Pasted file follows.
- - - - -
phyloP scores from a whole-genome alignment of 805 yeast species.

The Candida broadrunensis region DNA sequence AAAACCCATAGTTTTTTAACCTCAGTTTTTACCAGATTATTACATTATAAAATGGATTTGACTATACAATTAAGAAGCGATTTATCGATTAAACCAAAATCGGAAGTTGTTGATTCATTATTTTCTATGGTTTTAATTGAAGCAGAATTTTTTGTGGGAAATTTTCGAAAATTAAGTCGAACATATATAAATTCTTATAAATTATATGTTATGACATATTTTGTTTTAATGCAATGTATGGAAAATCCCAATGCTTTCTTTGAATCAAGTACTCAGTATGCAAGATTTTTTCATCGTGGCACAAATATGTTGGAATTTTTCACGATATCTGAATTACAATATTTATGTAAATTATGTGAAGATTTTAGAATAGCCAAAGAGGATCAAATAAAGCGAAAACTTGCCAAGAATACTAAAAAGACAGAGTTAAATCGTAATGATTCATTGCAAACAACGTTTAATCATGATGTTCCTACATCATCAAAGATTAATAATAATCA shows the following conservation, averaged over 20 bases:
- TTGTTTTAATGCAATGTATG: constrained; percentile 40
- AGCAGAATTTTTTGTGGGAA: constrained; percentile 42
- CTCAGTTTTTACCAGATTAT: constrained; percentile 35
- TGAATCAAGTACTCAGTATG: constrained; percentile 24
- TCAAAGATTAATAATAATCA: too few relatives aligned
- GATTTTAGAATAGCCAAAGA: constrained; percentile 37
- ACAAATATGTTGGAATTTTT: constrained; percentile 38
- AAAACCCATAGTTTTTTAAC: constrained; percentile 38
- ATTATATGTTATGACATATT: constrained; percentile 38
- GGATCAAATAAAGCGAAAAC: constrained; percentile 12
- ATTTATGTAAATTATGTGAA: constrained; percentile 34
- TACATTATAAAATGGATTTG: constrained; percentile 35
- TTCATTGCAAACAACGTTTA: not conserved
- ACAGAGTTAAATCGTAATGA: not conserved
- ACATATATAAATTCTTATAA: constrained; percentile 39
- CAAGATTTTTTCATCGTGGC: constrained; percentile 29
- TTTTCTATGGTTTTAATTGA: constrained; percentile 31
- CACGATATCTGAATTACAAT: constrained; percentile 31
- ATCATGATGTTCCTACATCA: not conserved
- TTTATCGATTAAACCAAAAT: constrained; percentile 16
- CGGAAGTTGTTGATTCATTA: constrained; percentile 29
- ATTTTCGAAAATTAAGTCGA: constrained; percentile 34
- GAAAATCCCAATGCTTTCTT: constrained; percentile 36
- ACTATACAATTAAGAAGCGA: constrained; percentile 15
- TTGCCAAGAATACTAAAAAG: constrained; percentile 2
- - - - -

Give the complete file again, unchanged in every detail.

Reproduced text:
phyloP scores from a whole-genome alignment of 805 yeast species.

The Candida broadrunensis region DNA sequence AAAACCCATAGTTTTTTAACCTCAGTTTTTACCAGATTATTACATTATAAAATGGATTTGACTATACAATTAAGAAGCGATTTATCGATTAAACCAAAATCGGAAGTTGTTGATTCATTATTTTCTATGGTTTTAATTGAAGCAGAATTTTTTGTGGGAAATTTTCGAAAATTAAGTCGAACATATATAAATTCTTATAAATTATATGTTATGACATATTTTGTTTTAATGCAATGTATGGAAAATCCCAATGCTTTCTTTGAATCAAGTACTCAGTATGCAAGATTTTTTCATCGTGGCACAAATATGTTGGAATTTTTCACGATATCTGAATTACAATATTTATGTAAATTATGTGAAGATTTTAGAATAGCCAAAGAGGATCAAATAAAGCGAAAACTTGCCAAGAATACTAAAAAGACAGAGTTAAATCGTAATGATTCATTGCAAACAACGTTTAATCATGATGTTCCTACATCATCAAAGATTAATAATAATCA shows the following conservation, averaged over 20 bases:
- TTGTTTTAATGCAATGTATG: constrained; percentile 40
- AGCAGAATTTTTTGTGGGAA: constrained; percentile 42
- CTCAGTTTTTACCAGATTAT: constrained; percentile 35
- TGAATCAAGTACTCAGTATG: constrained; percentile 24
- TCAAAGATTAATAATAATCA: too few relatives aligned
- GATTTTAGAATAGCCAAAGA: constrained; percentile 37
- ACAAATATGTTGGAATTTTT: constrained; percentile 38
- AAAACCCATAGTTTTTTAAC: constrained; percentile 38
- ATTATATGTTATGACATATT: constrained; percentile 38
- GGATCAAATAAAGCGAAAAC: constrained; percentile 12
- ATTTATGTAAATTATGTGAA: constrained; percentile 34
- TACATTATAAAATGGATTTG: constrained; percentile 35
- TTCATTGCAAACAACGTTTA: not conserved
- ACAGAGTTAAATCGTAATGA: not conserved
- ACATATATAAATTCTTATAA: constrained; percentile 39
- CAAGATTTTTTCATCGTGGC: constrained; percentile 29
- TTTTCTATGGTTTTAATTGA: constrained; percentile 31
- CACGATATCTGAATTACAAT: constrained; percentile 31
- ATCATGATGTTCCTACATCA: not conserved
- TTTATCGATTAAACCAAAAT: constrained; percentile 16
- CGGAAGTTGTTGATTCATTA: constrained; percentile 29
- ATTTTCGAAAATTAAGTCGA: constrained; percentile 34
- GAAAATCCCAATGCTTTCTT: constrained; percentile 36
- ACTATACAATTAAGAAGCGA: constrained; percentile 15
- TTGCCAAGAATACTAAAAAG: constrained; percentile 2